The Shmooze

Maeve Binchy’s Career Started on a Kibbutz

By Michael Kaminer

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Binchy in Chicago in 2001

Maeve Binchy, the mega-selling Irish author who died this week, set most of her stories in her native land.

But the author, who sold more than 40 million books worldwide, may have owed her career to a stay on a kibbutz. Acording to an obituary in the Los Angeles Times, Dalkey-born Binchy graduated from University College in Dublin in 1960 and went into teaching. At 23, she visited an Israeli kibbutz “and wrote letters home describing the experience. She returned to discover her father had persuaded the Irish Times to publish them.”

Binchy became an editor at the paper in 1968. She didn’t publish her first novel, “Light a Penny Candle,” until 1982, the year she turned 42. Like many of her books, it is set in an Irish village and follows two girls growing up in the aftermath of World War II.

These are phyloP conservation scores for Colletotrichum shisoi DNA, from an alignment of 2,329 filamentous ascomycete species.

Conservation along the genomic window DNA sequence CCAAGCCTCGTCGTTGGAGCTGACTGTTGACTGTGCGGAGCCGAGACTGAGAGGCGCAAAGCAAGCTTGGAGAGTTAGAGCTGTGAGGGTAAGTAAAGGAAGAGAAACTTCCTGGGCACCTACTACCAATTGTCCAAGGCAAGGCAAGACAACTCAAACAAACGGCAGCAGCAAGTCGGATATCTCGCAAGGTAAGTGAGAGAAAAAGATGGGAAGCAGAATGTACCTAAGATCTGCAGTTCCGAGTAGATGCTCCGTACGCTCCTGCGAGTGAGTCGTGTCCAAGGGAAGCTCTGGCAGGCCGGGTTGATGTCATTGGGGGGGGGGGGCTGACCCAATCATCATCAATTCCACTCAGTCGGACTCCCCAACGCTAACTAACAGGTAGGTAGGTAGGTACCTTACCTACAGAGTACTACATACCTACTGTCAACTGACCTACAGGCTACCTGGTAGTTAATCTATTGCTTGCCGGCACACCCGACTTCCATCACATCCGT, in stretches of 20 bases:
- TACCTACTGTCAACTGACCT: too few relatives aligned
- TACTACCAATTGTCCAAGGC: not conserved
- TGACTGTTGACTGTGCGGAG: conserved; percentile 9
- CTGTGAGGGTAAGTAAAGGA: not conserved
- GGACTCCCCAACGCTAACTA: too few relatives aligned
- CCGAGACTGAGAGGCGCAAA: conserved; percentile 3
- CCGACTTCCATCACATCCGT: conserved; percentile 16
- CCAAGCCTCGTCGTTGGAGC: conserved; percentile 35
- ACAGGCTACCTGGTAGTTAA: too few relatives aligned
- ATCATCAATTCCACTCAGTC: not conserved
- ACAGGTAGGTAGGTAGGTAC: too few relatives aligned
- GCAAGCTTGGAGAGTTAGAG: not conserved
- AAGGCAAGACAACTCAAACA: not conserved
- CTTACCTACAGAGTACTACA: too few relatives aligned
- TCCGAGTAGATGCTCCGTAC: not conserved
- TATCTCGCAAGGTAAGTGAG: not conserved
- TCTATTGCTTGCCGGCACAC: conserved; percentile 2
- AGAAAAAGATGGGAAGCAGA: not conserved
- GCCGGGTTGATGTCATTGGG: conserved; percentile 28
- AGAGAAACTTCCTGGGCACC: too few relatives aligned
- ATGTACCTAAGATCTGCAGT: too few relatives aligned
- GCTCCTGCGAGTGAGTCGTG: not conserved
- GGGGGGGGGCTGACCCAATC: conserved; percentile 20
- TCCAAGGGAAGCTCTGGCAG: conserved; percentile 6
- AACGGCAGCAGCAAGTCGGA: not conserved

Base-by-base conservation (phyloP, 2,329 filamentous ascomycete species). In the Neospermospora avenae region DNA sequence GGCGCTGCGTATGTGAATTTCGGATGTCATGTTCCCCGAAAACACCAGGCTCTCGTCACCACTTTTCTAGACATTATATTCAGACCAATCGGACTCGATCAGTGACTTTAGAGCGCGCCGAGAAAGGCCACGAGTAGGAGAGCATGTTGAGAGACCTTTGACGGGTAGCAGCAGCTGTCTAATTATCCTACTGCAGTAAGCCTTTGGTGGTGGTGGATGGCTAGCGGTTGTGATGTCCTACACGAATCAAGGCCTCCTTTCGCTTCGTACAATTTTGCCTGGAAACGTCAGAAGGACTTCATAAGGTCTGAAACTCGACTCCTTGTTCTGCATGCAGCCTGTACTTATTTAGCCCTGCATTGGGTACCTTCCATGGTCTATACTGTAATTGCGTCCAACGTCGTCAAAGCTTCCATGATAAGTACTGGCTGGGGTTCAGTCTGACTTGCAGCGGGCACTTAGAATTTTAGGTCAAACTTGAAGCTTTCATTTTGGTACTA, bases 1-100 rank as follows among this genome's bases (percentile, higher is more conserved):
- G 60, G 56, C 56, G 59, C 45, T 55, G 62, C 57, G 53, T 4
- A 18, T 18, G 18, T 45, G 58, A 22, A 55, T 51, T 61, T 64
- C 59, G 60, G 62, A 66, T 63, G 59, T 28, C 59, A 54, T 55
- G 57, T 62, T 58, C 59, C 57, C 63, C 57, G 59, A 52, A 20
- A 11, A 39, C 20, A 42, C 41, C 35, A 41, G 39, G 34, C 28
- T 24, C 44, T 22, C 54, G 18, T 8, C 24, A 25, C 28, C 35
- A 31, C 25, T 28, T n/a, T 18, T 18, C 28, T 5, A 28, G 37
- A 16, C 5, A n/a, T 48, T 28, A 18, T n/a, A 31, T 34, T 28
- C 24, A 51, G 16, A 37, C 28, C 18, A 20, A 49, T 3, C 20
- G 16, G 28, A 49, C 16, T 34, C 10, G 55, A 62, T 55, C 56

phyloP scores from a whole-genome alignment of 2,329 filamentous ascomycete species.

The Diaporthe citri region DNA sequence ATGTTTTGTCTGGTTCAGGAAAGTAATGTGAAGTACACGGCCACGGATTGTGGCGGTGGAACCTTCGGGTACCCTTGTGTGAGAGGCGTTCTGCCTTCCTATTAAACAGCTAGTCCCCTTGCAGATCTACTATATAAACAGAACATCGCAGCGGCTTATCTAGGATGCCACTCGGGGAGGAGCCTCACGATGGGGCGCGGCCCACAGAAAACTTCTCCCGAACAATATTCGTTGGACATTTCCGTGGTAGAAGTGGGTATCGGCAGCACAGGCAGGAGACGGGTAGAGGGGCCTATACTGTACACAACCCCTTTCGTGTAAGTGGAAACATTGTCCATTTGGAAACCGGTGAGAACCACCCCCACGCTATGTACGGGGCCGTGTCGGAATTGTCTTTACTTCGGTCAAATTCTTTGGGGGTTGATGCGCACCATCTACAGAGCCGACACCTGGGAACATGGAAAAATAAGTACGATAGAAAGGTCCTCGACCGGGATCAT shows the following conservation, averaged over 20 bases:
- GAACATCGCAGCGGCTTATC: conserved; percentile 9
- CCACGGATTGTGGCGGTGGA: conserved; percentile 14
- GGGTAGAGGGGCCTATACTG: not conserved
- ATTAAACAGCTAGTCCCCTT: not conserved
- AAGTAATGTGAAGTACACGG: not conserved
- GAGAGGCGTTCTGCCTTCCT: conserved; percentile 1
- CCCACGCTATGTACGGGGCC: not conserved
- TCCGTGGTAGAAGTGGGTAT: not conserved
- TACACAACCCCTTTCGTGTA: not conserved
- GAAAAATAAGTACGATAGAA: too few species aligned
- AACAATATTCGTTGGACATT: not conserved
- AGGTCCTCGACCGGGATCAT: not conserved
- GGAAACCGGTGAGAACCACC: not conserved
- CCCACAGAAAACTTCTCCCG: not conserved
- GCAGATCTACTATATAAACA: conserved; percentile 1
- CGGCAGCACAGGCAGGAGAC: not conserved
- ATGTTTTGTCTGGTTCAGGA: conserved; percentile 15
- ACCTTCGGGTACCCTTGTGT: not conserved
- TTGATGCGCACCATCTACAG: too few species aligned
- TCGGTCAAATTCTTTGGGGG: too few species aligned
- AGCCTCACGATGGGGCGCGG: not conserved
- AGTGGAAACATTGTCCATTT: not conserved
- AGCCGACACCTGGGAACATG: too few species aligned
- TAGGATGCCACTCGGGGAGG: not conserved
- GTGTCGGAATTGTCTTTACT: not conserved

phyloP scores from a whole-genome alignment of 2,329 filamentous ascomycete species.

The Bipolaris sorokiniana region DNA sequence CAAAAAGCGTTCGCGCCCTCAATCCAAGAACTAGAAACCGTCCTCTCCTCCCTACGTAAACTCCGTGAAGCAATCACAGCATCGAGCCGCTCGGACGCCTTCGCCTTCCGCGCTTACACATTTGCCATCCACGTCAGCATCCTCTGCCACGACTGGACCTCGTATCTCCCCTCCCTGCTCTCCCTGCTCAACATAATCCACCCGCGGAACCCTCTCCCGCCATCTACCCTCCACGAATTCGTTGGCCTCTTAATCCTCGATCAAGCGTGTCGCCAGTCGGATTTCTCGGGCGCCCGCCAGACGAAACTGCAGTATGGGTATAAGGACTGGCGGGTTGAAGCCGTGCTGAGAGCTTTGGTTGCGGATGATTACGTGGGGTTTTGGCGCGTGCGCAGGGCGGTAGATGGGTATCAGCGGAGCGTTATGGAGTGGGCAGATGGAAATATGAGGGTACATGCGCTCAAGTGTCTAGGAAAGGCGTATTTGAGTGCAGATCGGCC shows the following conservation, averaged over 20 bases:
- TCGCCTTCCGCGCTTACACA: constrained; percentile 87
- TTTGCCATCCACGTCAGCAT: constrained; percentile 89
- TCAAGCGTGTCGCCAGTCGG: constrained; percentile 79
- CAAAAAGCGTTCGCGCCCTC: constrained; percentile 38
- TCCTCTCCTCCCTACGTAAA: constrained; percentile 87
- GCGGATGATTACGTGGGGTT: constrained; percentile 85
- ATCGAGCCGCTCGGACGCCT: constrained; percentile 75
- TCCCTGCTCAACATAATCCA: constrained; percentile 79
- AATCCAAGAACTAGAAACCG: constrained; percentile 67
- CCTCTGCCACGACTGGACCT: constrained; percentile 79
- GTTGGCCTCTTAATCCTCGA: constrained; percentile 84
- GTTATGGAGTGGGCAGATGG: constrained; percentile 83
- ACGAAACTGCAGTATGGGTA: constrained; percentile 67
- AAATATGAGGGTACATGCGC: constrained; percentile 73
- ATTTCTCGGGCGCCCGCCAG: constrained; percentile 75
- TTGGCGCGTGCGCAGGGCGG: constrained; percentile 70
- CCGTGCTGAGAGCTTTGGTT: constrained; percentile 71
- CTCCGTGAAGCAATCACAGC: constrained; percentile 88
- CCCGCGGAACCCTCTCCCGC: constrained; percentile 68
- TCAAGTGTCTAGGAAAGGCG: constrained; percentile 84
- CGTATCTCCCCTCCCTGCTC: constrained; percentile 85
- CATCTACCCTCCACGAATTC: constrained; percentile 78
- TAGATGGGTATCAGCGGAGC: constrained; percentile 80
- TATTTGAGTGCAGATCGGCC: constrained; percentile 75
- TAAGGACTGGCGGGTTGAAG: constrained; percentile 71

She also drew on her Holy Land experiences for “Whitethorn Woods,” her 2007 novel about a spiritual shrine in an Irish village whose namesake woods become threatened by a proposed highway. In it, “Lifelong friends who first met on an Israeli kibbutz visit the shrine to sort out their marriages” — they’re among a number of characters who flock to the mystical well for solace, according to MaeveBinchy.com, the author’s official site, which announced her death.

On the website’s “About Maeve” section, Binchy wrote that her mother was eager to set her up on dates with high-society Dublin gentlemen, but “I was too keen on spending my holidays in far flung places to meet any of these people. The future leaders of society did not holiday on the decks of cheap boats, or work in kibbutzim in Israel or mind children as camp counsellors in the United States.

“She abandoned this hope on my behalf and got great value out of my escapades in foreign parts. I wrote marvellous long rambling letters home from these trips, editing out the bits they didn’t need to know, bits about falling in love with highly unsuitable foreigners. In fact my parents were so impressed with these eager letters from abroad they got them typed and sent them to a newspaper and that’s how I became a writer.”

Binchy was 72.


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